By Shelia Huffman, BubbleLife Columnist
When Polly Eilers opened the door to her lakeview apartment at C. C. Young Retirement Center, her husband Ralph was playing his Lowrey organ.
"I’ll Be Loving You, Always" echoed through the room.
“Doesn’t he play beautifully?” asked Polly. “He’s a winner,” she said of her husband of 32 years. “I’m going to keep him.”
Both Polly and Ralph were widowed after 25 years of marriage. Ralph was an elementary school teacher, and Polly taught Interior Design at a college.
She was leading a grief seminar entitled “Now that I’m alone, who am I?” for persons who had lost their spouse. Ralph had joined her class. “I thought he was cute” said Polly, “and when I divided people into small circles, I hoped he might choose to sit by me, but he was shy and did not.”
But Ralph did invite Polly to a basketball game at a nearby college where his son was playing. ”He didn’t know the first thing about basketball,” said Polly, “I had to tell him all the plays.” She had previously been married to a coach.
A former Home Economics major, Polly enjoys cooking, and she had made a cherry pie in honor of George Washington’s birthday. After the game, she invited Ralph in for a piece of pie.
There may be some truth to the old adage, “the way to a man’s heart is through his stomach,” said Ralph, because “the rest is history.”
What is the secret to their happy marriage? “We communicate with each other,” said Polly. “And we validate one another,” added Ralph. They agree that there are no secrets between them.
They begin each morning with their “breakfast tradition.” After saying grace, Polly reads a daily passage from the devotional Jesus Calling, and Ralph selects a hymn and plays it on the Lowrey.
And how do they celebrate Valentine’s Day?
Polly prepares a romantic meal, and Ralph sets up his camera and tripod and photographs their intimate dinner-for-two.
Any advice for young lovers?
“No, because we’ve not yet grown old,” said Ralph.
Fred and Peggy Simmons live in the Autumn Leaves Retirement Center. They met at church and acknowledge the importance of their spiritual life to their marriage.
Peggy said a co-worker told her “there is a man who sings in the church choir, and I will point him out to you. If you like his looks, I will introduce you.” Apparently Peggy liked Fred’s looks; they have been married for 55 years.
Both are native Texans. Fred is from Oak Cliff, and Peggy is from Ennis. Both enjoy the Bluebonnet Trail in the spring. Fred is an artist, and one of his paintings hanging in their living room is of Peggy sitting in a field of bluebonnets.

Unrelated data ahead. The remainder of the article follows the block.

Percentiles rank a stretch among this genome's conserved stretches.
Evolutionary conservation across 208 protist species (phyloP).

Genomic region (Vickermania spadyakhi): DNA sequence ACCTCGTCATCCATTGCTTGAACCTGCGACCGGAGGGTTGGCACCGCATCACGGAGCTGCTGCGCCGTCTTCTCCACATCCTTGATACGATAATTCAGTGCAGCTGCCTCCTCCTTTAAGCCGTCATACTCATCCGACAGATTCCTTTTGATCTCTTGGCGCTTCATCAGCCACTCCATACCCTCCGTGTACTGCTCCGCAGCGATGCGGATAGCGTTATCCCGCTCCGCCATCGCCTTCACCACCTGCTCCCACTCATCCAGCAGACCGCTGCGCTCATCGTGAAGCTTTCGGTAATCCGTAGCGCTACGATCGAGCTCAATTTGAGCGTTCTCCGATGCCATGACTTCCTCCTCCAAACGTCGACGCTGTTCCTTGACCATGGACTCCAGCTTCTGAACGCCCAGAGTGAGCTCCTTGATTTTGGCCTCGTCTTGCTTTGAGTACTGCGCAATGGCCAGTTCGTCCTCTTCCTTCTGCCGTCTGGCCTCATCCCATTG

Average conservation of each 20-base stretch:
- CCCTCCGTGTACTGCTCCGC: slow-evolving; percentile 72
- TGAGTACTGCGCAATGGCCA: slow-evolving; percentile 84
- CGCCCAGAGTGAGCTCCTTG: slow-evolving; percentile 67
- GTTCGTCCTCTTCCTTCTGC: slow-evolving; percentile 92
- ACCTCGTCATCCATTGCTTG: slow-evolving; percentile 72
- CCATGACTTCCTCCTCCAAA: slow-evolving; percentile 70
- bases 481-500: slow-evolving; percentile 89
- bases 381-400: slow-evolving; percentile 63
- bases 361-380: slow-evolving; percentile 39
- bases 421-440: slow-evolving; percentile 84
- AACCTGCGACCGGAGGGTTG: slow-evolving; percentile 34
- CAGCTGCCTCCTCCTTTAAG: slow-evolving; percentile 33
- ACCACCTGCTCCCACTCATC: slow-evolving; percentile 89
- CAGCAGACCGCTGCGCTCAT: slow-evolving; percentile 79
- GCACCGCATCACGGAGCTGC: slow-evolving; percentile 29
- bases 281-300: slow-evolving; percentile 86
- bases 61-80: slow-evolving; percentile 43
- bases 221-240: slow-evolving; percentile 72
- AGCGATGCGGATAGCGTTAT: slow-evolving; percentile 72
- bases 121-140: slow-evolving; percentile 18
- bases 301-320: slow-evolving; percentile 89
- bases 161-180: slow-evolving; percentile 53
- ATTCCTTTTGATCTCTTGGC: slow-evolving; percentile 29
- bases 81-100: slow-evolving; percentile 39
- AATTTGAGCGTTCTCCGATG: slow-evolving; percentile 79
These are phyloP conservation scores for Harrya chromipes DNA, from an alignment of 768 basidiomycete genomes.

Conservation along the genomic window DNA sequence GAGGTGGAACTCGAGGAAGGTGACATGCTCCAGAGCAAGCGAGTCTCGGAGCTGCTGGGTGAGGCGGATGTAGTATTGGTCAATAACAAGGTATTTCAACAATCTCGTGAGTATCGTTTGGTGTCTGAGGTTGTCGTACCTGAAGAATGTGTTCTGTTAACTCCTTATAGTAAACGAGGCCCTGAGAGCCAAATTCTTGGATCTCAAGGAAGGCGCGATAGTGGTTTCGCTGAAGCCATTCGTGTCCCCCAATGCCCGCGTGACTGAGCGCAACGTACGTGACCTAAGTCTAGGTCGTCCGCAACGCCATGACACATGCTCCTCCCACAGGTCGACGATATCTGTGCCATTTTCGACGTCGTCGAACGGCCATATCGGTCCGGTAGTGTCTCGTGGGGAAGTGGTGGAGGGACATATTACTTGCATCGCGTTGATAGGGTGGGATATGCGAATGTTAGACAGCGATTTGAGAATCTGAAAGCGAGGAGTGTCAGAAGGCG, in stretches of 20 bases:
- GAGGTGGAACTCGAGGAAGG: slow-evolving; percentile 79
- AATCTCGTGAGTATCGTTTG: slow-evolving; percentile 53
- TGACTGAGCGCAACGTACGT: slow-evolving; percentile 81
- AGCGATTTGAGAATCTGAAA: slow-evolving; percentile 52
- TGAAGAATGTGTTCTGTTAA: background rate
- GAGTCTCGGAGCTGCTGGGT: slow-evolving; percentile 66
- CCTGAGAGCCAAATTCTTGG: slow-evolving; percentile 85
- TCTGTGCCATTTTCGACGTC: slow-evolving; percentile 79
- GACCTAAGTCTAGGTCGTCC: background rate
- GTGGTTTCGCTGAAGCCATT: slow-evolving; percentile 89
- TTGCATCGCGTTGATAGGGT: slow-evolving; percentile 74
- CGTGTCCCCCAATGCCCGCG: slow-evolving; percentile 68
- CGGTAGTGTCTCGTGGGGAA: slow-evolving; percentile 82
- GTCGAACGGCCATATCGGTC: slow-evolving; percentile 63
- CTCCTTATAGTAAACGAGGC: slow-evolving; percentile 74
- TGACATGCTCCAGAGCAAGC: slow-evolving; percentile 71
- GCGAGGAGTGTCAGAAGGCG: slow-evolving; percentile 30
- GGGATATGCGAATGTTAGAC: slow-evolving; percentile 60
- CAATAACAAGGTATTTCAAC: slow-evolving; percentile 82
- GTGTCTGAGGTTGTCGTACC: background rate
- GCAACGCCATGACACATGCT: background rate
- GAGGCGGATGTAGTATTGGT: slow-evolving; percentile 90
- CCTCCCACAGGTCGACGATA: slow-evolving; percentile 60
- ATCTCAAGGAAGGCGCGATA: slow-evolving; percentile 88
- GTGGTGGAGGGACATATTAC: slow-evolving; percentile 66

Over time, they have also come to enjoy square and round dancing. Today at Autumn Leaves, they like to play cards and dominos and watch their favorite television shows together.
What makes a happy marriage?
Shared principles and goals, good communication and respect for each other, said Peggy. “But don’t expect marriage to be perfect. We are all imperfect beings.”
Understanding, commitment, patience and encouragement are all components for a lasting relationship according to Fred and Peggy.
“Oh, and watch your tongue,” added Fred. “I sometimes say things that I don’t mean, using a tone that I don’t mean. Be careful what you say and how you say it.”
What will Peggy be looking for on February 14?
Traditional Valentines fare—a beautiful card, red roses and candy. A hint? “I love Russell Stover chocolates,” she said with a smile.
Below you can find a recipe from Polly Eiler's kitchen, just in time for Valentine's Day:
Polly’s Old-Fashioned Cherry Pie
- 1 cup sugar
- 1/4 cup sifted enriched flour
- 1/4 teaspoon salt1/2 cup juice from cherries
- 3 cups drained, canned, pitted tart red cherries
- 1 tablespoon soft butter
- 4 drops almond extract
- Red food coloring
- Pastry for 9-inch 2-crust pie (lattice top)
Combine sugar, flour and salt; stir in juice. Cook and stir over medium heat till thick; cook 1 minute longer. Add cherries, butter, extract and 10 drops red food coloring. Let stand: make pastry.
Pre-heat oven to 450°. Line 9-inch pie plate with pastry; fill. Top with lattice crust. Flute edges. Bake for 10 minutes. Reduce heat to 350° and bake about 45 minutes more.
If pie edges are browning too quickly, cover them with foil or metal pie protectors.